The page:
November 2011 Archives

As mentioned in a previous posting, I am in the middle of a book project that, by book writing standards, includes some very demanding deadlines. But the project is worth it. I'm collaborating with College Board President Gaston Caperton on a book about what works in American public education. And what works, as it turns out, is what works for boys as well. When the book is done, the blog may return. Thanks so much ... Richard Whitmire Btw: I know a lot of people look to the categories section of this blog as a library on this issue. I certainly ...


Note: This is a guest post by Darryl Williams, principal of the Brighter Choice Charter Schools for Boys' elementary and middle school programs in Albany, New York. In an article recently published in the New York Times, Tamar Lewin presents the idea that single-sex schooling may be detrimental to the educational development of students. She writes, "Single-sex education is ineffective, misguided and may actually increase gender stereotyping," a paper to be published Friday asserts. Gender stereotyping is pervasive in many under-performing public schools because excuse-making has remained an acceptable form of educational reform in some states. And our boys' poor ...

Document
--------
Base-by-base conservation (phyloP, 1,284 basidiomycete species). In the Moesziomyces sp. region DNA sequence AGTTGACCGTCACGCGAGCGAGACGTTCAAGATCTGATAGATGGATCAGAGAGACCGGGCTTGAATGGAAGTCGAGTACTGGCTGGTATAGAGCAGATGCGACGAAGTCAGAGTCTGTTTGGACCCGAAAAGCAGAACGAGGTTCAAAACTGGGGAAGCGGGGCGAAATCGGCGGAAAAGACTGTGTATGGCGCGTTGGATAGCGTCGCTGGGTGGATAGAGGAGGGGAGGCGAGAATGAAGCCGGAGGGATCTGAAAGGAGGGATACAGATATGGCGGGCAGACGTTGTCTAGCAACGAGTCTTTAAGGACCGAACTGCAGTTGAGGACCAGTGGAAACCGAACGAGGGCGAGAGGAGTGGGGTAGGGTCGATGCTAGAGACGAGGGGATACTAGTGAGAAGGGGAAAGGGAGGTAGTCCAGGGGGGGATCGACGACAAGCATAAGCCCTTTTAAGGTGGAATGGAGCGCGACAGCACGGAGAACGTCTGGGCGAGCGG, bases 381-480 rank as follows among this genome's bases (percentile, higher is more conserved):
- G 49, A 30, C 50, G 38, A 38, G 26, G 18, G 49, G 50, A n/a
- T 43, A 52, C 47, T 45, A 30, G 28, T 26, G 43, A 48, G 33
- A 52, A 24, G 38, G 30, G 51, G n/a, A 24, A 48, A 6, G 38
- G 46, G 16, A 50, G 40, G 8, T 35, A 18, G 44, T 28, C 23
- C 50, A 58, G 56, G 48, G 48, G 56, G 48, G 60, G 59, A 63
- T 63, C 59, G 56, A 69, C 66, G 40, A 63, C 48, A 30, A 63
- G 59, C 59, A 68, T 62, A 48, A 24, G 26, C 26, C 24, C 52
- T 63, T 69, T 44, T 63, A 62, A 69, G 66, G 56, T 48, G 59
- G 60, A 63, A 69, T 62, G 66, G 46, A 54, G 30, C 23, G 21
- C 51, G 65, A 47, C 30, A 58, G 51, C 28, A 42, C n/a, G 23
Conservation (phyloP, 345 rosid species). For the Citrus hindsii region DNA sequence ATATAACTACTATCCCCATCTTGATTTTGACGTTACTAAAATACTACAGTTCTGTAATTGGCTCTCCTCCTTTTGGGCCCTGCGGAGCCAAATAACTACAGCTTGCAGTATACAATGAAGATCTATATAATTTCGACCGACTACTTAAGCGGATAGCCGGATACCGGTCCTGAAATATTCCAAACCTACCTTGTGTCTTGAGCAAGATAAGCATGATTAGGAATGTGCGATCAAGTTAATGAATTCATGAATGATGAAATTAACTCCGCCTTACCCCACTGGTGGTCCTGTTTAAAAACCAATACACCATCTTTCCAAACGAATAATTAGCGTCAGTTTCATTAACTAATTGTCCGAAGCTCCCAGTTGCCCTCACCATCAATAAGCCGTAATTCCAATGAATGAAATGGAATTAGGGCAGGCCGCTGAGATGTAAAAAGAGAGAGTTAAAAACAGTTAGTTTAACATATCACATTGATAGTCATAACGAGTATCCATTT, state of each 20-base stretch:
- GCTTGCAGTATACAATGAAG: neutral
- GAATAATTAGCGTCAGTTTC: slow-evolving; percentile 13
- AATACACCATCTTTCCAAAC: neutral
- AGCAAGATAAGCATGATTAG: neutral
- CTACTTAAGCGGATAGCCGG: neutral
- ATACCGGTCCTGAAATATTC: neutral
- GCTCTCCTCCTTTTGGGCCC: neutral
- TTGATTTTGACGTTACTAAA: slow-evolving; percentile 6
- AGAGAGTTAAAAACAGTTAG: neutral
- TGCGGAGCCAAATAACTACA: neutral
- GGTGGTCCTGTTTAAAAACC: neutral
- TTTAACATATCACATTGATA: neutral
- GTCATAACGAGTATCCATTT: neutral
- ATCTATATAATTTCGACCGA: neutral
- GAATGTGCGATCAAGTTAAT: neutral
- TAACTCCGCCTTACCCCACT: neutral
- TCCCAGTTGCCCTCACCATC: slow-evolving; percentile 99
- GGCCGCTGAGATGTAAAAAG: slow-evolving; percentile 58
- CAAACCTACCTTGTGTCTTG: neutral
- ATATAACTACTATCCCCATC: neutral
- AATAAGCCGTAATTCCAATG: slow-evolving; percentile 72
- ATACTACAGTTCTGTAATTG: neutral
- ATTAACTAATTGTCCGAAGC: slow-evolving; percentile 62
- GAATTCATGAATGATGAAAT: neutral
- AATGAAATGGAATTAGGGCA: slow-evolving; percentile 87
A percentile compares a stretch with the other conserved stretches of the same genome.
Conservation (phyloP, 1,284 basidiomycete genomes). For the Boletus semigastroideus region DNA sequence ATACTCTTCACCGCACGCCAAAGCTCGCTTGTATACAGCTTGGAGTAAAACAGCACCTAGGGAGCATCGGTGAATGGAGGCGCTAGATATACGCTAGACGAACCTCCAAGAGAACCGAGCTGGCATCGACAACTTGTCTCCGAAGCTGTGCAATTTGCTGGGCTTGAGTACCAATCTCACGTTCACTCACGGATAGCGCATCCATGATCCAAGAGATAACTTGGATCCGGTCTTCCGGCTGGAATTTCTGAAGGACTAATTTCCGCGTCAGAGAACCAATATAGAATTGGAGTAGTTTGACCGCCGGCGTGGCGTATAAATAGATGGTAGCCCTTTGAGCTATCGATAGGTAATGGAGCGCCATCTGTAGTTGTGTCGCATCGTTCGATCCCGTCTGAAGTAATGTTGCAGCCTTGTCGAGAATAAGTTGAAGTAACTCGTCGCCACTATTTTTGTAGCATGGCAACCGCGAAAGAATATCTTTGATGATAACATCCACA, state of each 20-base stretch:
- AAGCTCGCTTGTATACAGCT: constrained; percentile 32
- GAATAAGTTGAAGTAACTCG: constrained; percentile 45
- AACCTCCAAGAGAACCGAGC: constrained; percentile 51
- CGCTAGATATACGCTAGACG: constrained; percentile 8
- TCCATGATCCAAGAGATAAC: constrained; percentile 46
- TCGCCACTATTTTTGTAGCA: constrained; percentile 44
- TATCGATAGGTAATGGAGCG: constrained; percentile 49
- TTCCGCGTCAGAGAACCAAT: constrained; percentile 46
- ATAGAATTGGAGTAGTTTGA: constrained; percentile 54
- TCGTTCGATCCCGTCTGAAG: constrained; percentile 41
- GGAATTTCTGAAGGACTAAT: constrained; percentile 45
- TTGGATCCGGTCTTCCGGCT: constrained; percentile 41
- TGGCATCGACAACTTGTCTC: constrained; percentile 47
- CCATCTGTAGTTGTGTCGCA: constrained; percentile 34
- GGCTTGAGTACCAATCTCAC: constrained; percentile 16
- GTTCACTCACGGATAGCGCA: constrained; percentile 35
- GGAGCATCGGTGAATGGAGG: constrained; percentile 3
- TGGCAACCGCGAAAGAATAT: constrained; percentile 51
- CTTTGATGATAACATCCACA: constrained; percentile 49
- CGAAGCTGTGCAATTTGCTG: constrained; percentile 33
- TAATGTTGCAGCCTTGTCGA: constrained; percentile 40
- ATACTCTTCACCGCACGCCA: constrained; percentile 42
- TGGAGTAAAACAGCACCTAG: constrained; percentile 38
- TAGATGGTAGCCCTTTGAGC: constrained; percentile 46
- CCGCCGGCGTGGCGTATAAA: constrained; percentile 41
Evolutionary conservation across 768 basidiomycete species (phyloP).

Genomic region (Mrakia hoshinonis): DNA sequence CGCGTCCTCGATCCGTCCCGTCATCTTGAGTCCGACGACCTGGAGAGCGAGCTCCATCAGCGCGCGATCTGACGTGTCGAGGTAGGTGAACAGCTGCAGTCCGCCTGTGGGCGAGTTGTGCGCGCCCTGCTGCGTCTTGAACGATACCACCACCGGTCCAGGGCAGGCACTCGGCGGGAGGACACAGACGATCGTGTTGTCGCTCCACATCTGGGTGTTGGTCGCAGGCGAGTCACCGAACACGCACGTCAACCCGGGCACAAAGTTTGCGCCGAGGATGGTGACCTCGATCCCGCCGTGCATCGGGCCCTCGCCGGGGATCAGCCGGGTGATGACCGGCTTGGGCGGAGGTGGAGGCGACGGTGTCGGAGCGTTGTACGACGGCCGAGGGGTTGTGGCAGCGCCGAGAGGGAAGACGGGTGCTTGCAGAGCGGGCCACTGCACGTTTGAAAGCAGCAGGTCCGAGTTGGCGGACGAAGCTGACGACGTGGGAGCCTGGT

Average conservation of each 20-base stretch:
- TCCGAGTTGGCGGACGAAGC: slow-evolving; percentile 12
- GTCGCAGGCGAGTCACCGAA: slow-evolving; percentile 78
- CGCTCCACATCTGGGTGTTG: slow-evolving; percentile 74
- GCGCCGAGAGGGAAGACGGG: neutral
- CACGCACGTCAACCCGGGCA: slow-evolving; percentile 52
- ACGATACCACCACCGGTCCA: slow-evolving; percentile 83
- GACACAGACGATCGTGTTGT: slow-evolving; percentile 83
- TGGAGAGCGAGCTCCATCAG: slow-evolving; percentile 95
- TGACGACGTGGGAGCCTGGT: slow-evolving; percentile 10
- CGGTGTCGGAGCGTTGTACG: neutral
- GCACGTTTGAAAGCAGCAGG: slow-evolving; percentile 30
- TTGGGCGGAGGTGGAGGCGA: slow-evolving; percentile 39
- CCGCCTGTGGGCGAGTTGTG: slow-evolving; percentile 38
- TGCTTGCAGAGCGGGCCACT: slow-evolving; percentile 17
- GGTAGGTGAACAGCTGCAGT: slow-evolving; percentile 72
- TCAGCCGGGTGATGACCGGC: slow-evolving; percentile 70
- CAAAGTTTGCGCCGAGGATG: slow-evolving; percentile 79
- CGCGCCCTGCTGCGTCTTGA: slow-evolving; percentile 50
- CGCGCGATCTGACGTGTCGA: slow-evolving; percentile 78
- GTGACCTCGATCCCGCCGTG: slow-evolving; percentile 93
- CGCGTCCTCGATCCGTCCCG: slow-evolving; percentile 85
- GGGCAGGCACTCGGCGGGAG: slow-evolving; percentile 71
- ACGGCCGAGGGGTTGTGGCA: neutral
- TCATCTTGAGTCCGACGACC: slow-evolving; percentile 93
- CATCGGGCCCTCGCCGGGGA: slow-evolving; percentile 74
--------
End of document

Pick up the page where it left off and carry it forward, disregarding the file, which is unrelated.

Note: This is a guest post by Darryl Williams, principal of the Brighter Choice Charter Schools for Boys' elementary and middle school programs in Albany, New York. In a recent study highlighted by Dan Barrett in The Chronicle of Higher Education, it is suggested there may be a correlation between boys' propensity for suspension and their absence from the college ranks. When citing previous research, Mr. Barrett proposes, "As the likelihood of suspension increases, student's chances of making it to college decreases." We all know that our boys, especially minority boys, are more likely to be suspended from school--four times ...


Times columnist David Brooks makes an important point today about two flavors of inequality. The 'blue' inequality, financiers vs. wage earners, is getting all the attention, but the 'red' inequality, those with or without a college education (and here, the big gap falls along gender lines) is more prevalent....


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